2004 UAW National CAP Legislative Conference Day Four
By Region 8 Webmaster and Local 2195 Editor John Davis

National CAP Chair Dick Long called the final meeting to order, with a short agenda before the conference ended. The final day began with a speech by John Washington, Region 8 Servicing Representative. Brother Washington serves as the mayor of his hometown. He spoke of the importance of UAW members stepping out and running for office. The best way to insure that our agenda is heard is for one our members to carry it into halls of government. As more and more members of labor hold public office, the louder the union message gets communicated,” Washington stated.

The final speaker of the conference was the honorable John Lewis of the House of Representatives. Congressman Lewis represents Georgia’s 5th District in the House. He was introduced by Region Assistant Director Donny Bevis. “My friend John Lewis is considered one of the most courageous people the Civil Rights movement ever produced,” Assistant Director Bevis stated. “He was born the son of a sharecropper in 1940 just outside Troy, Alabama. He grew up on his family's farm and attended segregated public schools in Pike County, Alabama. He holds a Bachelor of Arts Degree in Religion and Philosophy from Fisk University; and he is a graduate of the American Baptist Theological Seminary in Nashville, Tennessee.
At an early age, John Lewis developed an unwavering commitment to the Civil Rights Movement. For more than forty years, he has been in the vanguard of progressive social movements and the human rights struggles in the United States. As a student, John Lewis organized sit-in demonstrations at segregated lunch counters in Nashville, Tennessee.

John Lewis's first electoral success came in 1981 when he was elected to the Atlanta City Council. While serving on the Atlanta City Council, Lewis was an advocate for ethics in government and neighborhood preservation. He resigned from the Council in 1986 to run for Congress.

Since joining the U.S. Congress, John Lewis has drawn much praise from political observers who have predicted a bright future for him in national politics. In 1990, the National Journal named John Lewis as one of eleven "rising stars in Congress." The Journal stated, "Few House Members have had such momentous experiences before coming to Washington that other Members of Congress want to hear about them. John R. Lewis, D-GA., has that cachet and he has made it a plus in his House service." In 1998, Congressional Quarterly named John Lewis a Liberal Stalwart in its edition "50 ways to do the job of Congress."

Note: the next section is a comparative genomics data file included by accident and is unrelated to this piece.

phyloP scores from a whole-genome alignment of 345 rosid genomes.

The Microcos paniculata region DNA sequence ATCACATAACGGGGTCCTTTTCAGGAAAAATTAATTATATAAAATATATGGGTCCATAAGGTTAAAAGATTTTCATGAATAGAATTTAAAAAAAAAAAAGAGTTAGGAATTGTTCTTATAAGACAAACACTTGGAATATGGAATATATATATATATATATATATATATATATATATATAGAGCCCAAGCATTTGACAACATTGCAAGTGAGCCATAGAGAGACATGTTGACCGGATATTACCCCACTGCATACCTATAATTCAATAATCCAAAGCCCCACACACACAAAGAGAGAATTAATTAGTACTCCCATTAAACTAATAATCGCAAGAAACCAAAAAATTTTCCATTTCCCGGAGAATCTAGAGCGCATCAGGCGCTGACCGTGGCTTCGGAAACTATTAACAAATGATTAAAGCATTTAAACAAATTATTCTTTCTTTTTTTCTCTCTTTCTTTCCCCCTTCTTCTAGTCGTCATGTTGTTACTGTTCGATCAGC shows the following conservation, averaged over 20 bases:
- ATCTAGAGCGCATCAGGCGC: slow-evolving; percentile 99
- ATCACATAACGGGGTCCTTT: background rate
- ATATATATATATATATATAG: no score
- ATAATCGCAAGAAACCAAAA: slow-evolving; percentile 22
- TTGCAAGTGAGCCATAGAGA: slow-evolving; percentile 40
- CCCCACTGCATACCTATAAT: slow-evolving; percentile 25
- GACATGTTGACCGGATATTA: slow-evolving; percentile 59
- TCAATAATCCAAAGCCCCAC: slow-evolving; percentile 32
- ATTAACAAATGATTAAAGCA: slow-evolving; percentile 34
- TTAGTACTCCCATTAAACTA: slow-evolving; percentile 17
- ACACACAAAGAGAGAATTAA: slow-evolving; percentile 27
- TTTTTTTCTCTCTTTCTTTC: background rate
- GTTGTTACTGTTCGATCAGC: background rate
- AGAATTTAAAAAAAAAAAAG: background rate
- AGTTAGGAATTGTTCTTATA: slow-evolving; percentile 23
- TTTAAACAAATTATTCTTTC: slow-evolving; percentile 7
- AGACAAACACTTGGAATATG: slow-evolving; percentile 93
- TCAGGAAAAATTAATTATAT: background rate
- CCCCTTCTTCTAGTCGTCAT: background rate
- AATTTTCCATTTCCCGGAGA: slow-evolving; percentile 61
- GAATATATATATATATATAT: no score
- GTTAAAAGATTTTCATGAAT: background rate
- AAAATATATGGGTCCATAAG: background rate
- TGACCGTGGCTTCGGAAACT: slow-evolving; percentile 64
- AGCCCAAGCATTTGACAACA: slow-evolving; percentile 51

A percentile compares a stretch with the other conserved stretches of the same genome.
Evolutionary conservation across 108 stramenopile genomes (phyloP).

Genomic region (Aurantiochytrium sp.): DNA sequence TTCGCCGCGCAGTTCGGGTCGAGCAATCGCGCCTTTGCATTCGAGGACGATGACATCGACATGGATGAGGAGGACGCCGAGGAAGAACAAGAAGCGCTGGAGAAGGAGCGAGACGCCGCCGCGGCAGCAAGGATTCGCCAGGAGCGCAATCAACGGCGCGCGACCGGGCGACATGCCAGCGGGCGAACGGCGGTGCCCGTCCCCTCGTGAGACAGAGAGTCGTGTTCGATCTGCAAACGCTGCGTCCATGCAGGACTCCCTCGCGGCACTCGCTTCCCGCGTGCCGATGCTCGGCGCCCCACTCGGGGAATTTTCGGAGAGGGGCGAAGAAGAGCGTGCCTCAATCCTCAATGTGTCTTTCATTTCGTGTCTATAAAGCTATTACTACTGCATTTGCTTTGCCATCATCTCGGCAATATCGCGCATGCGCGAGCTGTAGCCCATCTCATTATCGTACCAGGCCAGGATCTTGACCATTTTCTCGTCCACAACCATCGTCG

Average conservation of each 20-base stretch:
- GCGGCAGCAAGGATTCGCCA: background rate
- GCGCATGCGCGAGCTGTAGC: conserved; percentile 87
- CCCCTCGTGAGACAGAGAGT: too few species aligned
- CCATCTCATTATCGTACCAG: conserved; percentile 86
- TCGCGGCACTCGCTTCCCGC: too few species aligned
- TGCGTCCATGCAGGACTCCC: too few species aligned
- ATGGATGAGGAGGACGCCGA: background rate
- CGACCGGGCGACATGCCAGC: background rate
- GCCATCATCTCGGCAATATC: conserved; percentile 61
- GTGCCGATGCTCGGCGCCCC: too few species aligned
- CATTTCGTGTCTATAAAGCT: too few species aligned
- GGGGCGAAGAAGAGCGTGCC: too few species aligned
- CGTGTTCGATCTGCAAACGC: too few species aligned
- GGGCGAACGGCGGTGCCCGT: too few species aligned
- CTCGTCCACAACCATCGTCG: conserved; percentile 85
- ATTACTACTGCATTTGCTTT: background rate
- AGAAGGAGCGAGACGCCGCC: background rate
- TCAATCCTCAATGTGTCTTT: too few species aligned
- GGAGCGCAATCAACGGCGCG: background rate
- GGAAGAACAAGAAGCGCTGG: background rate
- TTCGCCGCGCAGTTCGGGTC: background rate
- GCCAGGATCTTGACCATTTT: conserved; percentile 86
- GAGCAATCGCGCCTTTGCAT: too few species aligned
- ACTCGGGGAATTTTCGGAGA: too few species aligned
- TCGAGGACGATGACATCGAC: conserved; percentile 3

Brothers welcome a friend of labor’s, Representative John Lewis.”

“I want to thank Brother Bevis for that fine introduction and my UAW friends from Georgia who met me at the door,” Representative Lewis stated. “It was friends such as the UAW that allowed me to make it to the dance, and I assure you that I will keep you as a dance partner. Together we have been able to accomplish many things during our time here. However, we face many obstacles still. The 2000 elections will forever be marred by the memory of what happened in Florida. We need to make certain that all votes are counted and that every voice is heard. These voting irregularities were not limited to Florida, for I experienced them myself in Atlanta. Regardless of the intent of the voting issues, they had an effect on our right to vote. There can be no legitimacy in an election absent the principle of one person, one vote in an election that close, every vote must count and every vote must be counted.”

The conference wrapped up with a final urging to the delegates to take this information back to their members and their communities. The truth must be told about what is happening in this country. How long can America stand if all of the people are not being represented? President Franklin Roosevelt stood watch over this country through some of its darkest days. His forward thinking and vision helped shape a mighty nation. However, his ideals were not new. One famous Roosevelt quote does, “The test of our progress is not whether we add more to the abundance of those who have much, it is whether we provide enough for those who have little.” This is accomplished by government truly being a force of the people and by the people. The only way for this idea to ring true is if all people are counted. Yes, the UAW is fighting for America’s working families. It is a fight that we cannot afford to lose. Our very way of life depends on. The first step in winning the war of the working family begins with taking back the White House.

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